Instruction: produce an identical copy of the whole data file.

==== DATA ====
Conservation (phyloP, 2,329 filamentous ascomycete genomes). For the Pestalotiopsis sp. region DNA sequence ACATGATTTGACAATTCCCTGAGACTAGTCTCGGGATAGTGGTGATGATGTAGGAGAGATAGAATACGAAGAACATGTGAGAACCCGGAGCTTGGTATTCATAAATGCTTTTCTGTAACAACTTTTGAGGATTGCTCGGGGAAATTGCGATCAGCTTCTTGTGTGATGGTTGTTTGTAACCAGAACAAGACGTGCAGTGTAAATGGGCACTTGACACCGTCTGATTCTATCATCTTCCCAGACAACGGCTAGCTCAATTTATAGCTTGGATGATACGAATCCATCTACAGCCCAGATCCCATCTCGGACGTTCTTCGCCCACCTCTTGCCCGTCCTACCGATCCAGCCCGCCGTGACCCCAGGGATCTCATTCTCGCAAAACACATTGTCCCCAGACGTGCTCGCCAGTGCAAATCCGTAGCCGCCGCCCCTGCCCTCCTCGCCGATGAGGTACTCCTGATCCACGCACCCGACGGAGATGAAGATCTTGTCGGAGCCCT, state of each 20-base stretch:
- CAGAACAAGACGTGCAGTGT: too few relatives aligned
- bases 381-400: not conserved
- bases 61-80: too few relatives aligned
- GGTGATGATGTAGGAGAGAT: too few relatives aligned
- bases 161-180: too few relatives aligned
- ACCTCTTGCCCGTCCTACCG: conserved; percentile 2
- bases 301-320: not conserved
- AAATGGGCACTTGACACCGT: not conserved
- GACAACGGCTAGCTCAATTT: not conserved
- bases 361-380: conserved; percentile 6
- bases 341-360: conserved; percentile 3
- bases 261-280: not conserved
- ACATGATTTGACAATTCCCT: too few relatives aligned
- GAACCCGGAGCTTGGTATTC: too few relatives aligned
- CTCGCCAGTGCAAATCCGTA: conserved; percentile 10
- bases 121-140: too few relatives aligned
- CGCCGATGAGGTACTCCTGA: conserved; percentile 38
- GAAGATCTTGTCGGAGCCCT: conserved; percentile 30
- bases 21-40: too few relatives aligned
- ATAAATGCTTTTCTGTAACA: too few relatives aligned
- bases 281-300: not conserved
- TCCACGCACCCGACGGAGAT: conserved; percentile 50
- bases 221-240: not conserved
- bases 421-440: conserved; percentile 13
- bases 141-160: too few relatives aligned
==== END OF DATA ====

Conservation (phyloP, 2,329 filamentous ascomycete genomes). For the Pestalotiopsis sp. region DNA sequence ACATGATTTGACAATTCCCTGAGACTAGTCTCGGGATAGTGGTGATGATGTAGGAGAGATAGAATACGAAGAACATGTGAGAACCCGGAGCTTGGTATTCATAAATGCTTTTCTGTAACAACTTTTGAGGATTGCTCGGGGAAATTGCGATCAGCTTCTTGTGTGATGGTTGTTTGTAACCAGAACAAGACGTGCAGTGTAAATGGGCACTTGACACCGTCTGATTCTATCATCTTCCCAGACAACGGCTAGCTCAATTTATAGCTTGGATGATACGAATCCATCTACAGCCCAGATCCCATCTCGGACGTTCTTCGCCCACCTCTTGCCCGTCCTACCGATCCAGCCCGCCGTGACCCCAGGGATCTCATTCTCGCAAAACACATTGTCCCCAGACGTGCTCGCCAGTGCAAATCCGTAGCCGCCGCCCCTGCCCTCCTCGCCGATGAGGTACTCCTGATCCACGCACCCGACGGAGATGAAGATCTTGTCGGAGCCCT, state of each 20-base stretch:
- CAGAACAAGACGTGCAGTGT: too few relatives aligned
- bases 381-400: not conserved
- bases 61-80: too few relatives aligned
- GGTGATGATGTAGGAGAGAT: too few relatives aligned
- bases 161-180: too few relatives aligned
- ACCTCTTGCCCGTCCTACCG: conserved; percentile 2
- bases 301-320: not conserved
- AAATGGGCACTTGACACCGT: not conserved
- GACAACGGCTAGCTCAATTT: not conserved
- bases 361-380: conserved; percentile 6
- bases 341-360: conserved; percentile 3
- bases 261-280: not conserved
- ACATGATTTGACAATTCCCT: too few relatives aligned
- GAACCCGGAGCTTGGTATTC: too few relatives aligned
- CTCGCCAGTGCAAATCCGTA: conserved; percentile 10
- bases 121-140: too few relatives aligned
- CGCCGATGAGGTACTCCTGA: conserved; percentile 38
- GAAGATCTTGTCGGAGCCCT: conserved; percentile 30
- bases 21-40: too few relatives aligned
- ATAAATGCTTTTCTGTAACA: too few relatives aligned
- bases 281-300: not conserved
- TCCACGCACCCGACGGAGAT: conserved; percentile 50
- bases 221-240: not conserved
- bases 421-440: conserved; percentile 13
- bases 141-160: too few relatives aligned